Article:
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Help Black Spots on Bluegills?



I'm going out next week to my little "tiny Bluegill" pond this week to bring home a few small ones to "stock" my little backyard pond, AND maybe bring home a few 5-6" for the table. But the thought occurred to me:

Last year, maybe a little later in the month, I had a hankering for some fish and brought home a little mess of some decent Bluegills. I'd noticed they had small black spots on them when I caught them- no big deal. But when I started to clean them---- MAN!--- DON'T READ ANY FURTHER IF YOU HAVE A WEAK STOMACH!

When I was getting them ready for the pan, I noticed that there were soft little yellow "lumps" in the meat! So I poked at a couple, and the yellow lumps were little worms! Like... I told you not to read any further!... maggots! Sad to say- I threw them all out.

I googled for info and found out they have "black spot disease" or something like that- common in warm water fish in the summer. Harmless to the fish and harmless to humans if eaten.

Have you people ever seen those? Or are they just something here in NY? If you see them, do you eat them anyhow? I don't think I could do that, but more power to ya! Just want to know if you've seen those little black spots and little yellow worms!

Sorry if this is offensive. Best---- JoeW shrug


WOW, I have never caught any gills with these black spots your talking about.
I have caught several that had worms, but no black spots.

If I get lucky enought to catch any gills this year, Ill have to keep an eye out for this.
what is the condition of the water they are living in.?
I know when I catch gills from a pond that have lots of algea. there sometimes will be a slight green color to the meat. all I do then is soak the meat in 7 up or another lemon lime soda for 15 mins. and it takes the algea. out.

good luck with the fishing, are you going to be useing your bule gill flys??
keep us posted.


Gold Member
Every pond around here gets them eventually . They are worse it seems in ponds where cattle are allowed to wade and in general hang out . I've noticed that spring feed ponds where no cattle are have very few if any . Tend to target those ponds when it gets hot . The hotter the weather the worse they are .Pretty darn yucky If ya ask me . I hate flicking the suckers out with the point of my knife . Ain't about to eat them . If I didn't know it might not bother me . But I do know it and it's barf city for me if I slug one down.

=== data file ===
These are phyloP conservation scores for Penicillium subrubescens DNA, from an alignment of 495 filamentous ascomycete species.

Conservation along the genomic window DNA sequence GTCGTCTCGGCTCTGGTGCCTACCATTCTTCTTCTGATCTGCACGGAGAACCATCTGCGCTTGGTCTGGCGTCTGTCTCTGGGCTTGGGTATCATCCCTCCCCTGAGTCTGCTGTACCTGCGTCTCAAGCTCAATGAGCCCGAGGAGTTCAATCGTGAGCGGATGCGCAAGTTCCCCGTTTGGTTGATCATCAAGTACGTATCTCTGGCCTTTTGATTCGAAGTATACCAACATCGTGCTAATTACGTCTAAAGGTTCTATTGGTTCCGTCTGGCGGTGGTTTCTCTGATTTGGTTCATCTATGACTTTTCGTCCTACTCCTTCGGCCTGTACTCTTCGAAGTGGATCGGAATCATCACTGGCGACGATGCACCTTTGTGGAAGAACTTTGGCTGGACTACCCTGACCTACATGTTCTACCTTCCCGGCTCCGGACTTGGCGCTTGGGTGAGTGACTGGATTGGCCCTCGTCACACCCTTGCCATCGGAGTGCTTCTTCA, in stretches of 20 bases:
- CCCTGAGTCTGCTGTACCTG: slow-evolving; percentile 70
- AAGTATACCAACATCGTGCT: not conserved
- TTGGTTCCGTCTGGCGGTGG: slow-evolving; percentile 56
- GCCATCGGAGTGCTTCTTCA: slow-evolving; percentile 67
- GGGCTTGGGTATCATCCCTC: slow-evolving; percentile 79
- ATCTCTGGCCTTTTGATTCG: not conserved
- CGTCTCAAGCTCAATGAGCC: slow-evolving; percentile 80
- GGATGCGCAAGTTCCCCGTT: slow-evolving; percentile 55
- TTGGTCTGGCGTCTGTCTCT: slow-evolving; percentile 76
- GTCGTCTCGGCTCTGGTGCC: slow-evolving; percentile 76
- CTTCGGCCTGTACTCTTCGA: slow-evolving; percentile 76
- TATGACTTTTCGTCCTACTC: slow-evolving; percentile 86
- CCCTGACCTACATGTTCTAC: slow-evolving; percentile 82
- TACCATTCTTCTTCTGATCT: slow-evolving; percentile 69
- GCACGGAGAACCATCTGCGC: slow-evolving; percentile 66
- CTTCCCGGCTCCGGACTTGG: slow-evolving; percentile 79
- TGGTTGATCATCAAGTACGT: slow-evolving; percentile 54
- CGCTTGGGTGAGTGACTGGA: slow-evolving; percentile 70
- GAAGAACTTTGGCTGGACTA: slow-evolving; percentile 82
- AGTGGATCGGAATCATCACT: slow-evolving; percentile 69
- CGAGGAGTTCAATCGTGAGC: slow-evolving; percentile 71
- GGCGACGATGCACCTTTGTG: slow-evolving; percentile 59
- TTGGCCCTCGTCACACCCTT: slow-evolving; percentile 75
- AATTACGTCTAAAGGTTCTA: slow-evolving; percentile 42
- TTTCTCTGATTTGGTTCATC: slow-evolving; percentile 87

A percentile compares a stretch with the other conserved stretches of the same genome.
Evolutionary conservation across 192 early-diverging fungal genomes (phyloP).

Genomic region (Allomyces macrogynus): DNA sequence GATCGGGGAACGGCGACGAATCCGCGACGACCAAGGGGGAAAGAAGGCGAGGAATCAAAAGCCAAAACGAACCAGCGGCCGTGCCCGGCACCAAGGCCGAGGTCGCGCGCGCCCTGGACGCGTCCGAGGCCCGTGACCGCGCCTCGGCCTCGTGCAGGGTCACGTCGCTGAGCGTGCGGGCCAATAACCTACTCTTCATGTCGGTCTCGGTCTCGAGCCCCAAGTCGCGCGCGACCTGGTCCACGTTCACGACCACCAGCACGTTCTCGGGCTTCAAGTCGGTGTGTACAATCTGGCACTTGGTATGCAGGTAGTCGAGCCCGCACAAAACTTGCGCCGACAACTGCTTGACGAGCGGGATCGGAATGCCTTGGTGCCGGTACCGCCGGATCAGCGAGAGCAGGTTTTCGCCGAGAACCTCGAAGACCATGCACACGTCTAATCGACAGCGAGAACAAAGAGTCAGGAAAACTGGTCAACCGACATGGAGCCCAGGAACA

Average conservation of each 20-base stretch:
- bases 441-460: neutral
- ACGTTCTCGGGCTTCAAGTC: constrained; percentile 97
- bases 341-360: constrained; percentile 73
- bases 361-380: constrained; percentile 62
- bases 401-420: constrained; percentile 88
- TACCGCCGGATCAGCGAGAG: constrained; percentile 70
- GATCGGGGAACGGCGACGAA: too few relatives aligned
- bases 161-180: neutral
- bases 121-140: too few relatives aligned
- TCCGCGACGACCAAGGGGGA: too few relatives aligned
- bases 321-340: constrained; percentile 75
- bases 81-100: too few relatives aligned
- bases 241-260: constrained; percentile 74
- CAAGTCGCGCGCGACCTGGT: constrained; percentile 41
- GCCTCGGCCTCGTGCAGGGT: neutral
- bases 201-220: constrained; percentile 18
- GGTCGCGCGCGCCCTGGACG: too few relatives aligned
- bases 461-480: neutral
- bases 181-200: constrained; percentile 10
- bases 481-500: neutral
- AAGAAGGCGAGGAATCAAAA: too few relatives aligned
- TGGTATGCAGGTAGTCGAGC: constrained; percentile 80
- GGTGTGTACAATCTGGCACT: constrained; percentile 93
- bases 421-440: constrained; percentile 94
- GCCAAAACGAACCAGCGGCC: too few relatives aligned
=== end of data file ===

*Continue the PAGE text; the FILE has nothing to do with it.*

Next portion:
It won't hurt you. Bass get them also. When we used to fish a lot for bass on the small lake we lived on, back when we first got married, they were common. Unlike toadfrog said, cattle had never set foot in this lake, but come hot summertime, all the fish got them to one degree or another. We just flicked them out and ate the fish.


Ah! Great link PaJNS! So it would seem that my fishies have TWO trematode infections, if i read it right? One the worm thingy and one the black spots? Dang! Fish seemed healthy enough-- were caught from warm, shallow, weedy water which I'm sure was full of snails! Harmless, especially if cooked properly? I think I'll just have to pass on that!

I thought that life cycle involving birds- snails- fish sounded familiar! When I was teaching Microbiology we did a unit on Parasitology. One disease we covered was "Chinese Liver Fluke". It has the SAME life cycle, and is also a trematode (flat worm)! Ouch! Found only in Asia, though.

While we're talking eating fish, I just want to add: Several years ago, the NYS DNR released a "recommendation" in it's fishing regs book-- that NO fish from any water in NYS should be eaten more than once a month. Furthermore, fish from some bodies of water should NEVER be eaten. And, on some waters, fishing and even swimming and boating are prohibited entirely! Scary!

Thanks all for some very good input! Best---- JoeW
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If I remember correctly, here in Missouri fish from the Missouri, Mississippi, lower Osage and maybe the lower Gasconade were not recommended to be eaten more than once a month either. That was more than a few years ago and I believe some of that has changed for the better. Now, the Lake of the Ozarks, I wouldn't eat anything coming out of that cess pool.